Thus Paul put into words his desire for the Colossian believers. How high the ideal that these words hold before the follower of Christ! They show the wonderful possibilities of the Christian life, and make it plain that there is no limit to the blessings that the children of God may receive. Constantly increasing in a knowledge of God, they may go on from strength to strength, from height to height in Christian experience, until by “His glorious power” they are made “meet to be partakers of the inheritance of the saints in light."
The apostle exalted Christ before his brethren as the one by whom God had created all things, and
by whom He had wrought out their redemption. He declared that the hand that sustains the worlds in space, and holds in their orderly arrangements and tireless activity all things throughout the universe of God, is the hand that was nailed to the cross for them. “By Him were all things created,” Paul wrote, “that are in heaven, and that are in earth, visible and invisible, whether they be thrones, or dominions, or principalities, or powers: all things were created by Him, and for Him: and He is before all things, and by Him all things consist.” “And you, that were sometime alienated and enemies in your mind by wicked works, yet now hath He reconciled in the body of His flesh through death, to present you holy and unblamable and unreprovable in His sight.”
The Son of God stooped to uplift the fallen. For this He left the sinless worlds on high, the ninety and nine that loved Him, and came to this earth, to be “wounded for our transgressions” and “bruised for our iniquities.". He was in all things made like unto His brethren. He became flesh, even as we are. He knew what it meant to be hungry and thirsty and weary. He was sustained by food and refreshed by sleep. He was a stranger and a sojourner on the earth, in the world, but not of the world; tempted and tried as men and women of to-day are tempted and tried, yet living a life free from sin. Tender, compassionate, sympathetic, ever considerate of others, Ile represented the character of God. “The Word was made flesh, and dwelt among us, ... full of grace and truth.”.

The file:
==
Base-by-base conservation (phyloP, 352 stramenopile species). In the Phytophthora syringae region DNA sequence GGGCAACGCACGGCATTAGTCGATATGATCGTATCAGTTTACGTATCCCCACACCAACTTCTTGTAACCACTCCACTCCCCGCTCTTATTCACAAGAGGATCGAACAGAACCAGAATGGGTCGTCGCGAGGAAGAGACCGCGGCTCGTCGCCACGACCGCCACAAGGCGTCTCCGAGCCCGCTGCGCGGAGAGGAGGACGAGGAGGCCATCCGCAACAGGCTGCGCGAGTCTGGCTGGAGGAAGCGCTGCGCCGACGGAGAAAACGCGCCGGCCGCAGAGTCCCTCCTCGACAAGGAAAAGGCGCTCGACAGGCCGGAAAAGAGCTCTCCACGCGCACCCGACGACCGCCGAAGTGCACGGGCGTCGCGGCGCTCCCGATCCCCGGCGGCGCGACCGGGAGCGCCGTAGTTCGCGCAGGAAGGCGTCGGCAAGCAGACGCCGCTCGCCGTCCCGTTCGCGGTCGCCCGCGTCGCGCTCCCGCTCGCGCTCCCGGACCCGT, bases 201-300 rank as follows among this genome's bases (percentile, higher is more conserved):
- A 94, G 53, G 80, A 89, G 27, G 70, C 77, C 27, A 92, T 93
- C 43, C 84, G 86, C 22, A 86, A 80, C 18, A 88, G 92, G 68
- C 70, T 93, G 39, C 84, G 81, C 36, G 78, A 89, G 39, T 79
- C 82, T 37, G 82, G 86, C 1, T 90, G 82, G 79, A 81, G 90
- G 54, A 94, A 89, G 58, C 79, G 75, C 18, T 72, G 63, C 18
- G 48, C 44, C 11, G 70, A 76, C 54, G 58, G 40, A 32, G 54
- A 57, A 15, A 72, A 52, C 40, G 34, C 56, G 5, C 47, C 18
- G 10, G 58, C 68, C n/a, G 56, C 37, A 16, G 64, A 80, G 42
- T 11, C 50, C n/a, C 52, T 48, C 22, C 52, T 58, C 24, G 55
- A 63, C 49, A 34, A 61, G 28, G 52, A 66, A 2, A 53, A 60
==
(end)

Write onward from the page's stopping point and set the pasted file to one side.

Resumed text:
5 Isa. 53:5.
Surrounded by the practices and influences of heathenism, the Colossian believers were in danger of being drawn away from the simplicity of the gospel, and Paul, in warning them against this, pointed them to Christ as the only safe guide. “I would that ye knew,” he wrote, “what great conflict I have for you, and for them at Laodicea, and for as many as have not seen my face in the flesh; that their hearts might be comforted, being knit together in love, and unto all riches of the full assurance of understanding, to the acknowledgment of the mystery of God, and of the Father, and of Christ; in whom are hid all the treasures of wisdom and knowledge.
“And this I say, lest any man should beguile you with entieing words. . . . As ye have therefore received Christ Jesus the Lord, so walk ye in Him: rooted and built up in Him, and stablished in the faith, as ye have been taught, abounding therein with thanksgiving. Beware lest any man spoil you through philosophy and vain deceit, after the tradition of men, after the rudiments of the world, and not after Christ. For in Him dwelleth all the fulness of the Godhead bodily. And ye are complete in Him, which is the head of all principality and power.”
Christ had foretold that deceivers would arise, through whose influence “iniquity” should "abound,' and “the love of many” should “wax cold.”' He had warned the disciples that the church would be in more danger from this evil than from the
persecution of her enemies, Again and again Paul
? Matt. 24:12.